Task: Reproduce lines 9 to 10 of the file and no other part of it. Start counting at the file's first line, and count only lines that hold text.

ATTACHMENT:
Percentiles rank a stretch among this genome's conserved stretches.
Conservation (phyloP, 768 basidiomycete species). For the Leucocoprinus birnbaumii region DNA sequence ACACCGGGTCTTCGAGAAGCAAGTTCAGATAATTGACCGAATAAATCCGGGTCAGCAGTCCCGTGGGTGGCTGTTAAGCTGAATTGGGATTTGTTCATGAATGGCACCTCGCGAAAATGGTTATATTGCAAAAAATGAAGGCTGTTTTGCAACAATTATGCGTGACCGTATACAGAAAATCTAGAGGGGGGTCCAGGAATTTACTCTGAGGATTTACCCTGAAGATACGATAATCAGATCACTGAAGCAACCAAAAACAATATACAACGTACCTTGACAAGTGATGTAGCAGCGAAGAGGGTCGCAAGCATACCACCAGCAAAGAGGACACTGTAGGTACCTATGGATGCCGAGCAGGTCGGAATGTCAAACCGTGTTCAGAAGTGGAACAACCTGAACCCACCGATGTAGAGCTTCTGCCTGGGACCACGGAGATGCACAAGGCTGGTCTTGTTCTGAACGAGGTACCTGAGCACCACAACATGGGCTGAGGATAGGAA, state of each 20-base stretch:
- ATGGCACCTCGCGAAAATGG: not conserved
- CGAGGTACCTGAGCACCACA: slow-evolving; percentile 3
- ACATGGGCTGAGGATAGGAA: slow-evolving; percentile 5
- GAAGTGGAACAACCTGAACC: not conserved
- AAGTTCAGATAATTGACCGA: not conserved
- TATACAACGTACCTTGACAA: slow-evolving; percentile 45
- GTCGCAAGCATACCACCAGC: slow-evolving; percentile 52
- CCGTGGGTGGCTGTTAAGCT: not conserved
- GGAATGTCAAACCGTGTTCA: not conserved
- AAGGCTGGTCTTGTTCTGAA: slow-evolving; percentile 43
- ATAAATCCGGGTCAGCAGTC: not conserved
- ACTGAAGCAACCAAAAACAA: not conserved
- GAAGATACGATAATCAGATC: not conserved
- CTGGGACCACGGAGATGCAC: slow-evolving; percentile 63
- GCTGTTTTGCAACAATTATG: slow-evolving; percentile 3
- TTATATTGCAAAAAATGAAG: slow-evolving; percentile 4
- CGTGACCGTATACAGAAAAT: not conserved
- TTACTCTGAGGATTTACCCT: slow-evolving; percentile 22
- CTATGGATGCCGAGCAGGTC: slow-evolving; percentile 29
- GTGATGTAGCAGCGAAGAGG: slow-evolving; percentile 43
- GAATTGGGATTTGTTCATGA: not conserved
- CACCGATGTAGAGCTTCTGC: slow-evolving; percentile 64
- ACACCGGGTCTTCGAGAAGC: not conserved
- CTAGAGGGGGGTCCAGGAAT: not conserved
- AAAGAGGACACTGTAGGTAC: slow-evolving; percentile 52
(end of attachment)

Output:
- GTCGCAAGCATACCACCAGC: slow-evolving; percentile 52
- CCGTGGGTGGCTGTTAAGCT: not conserved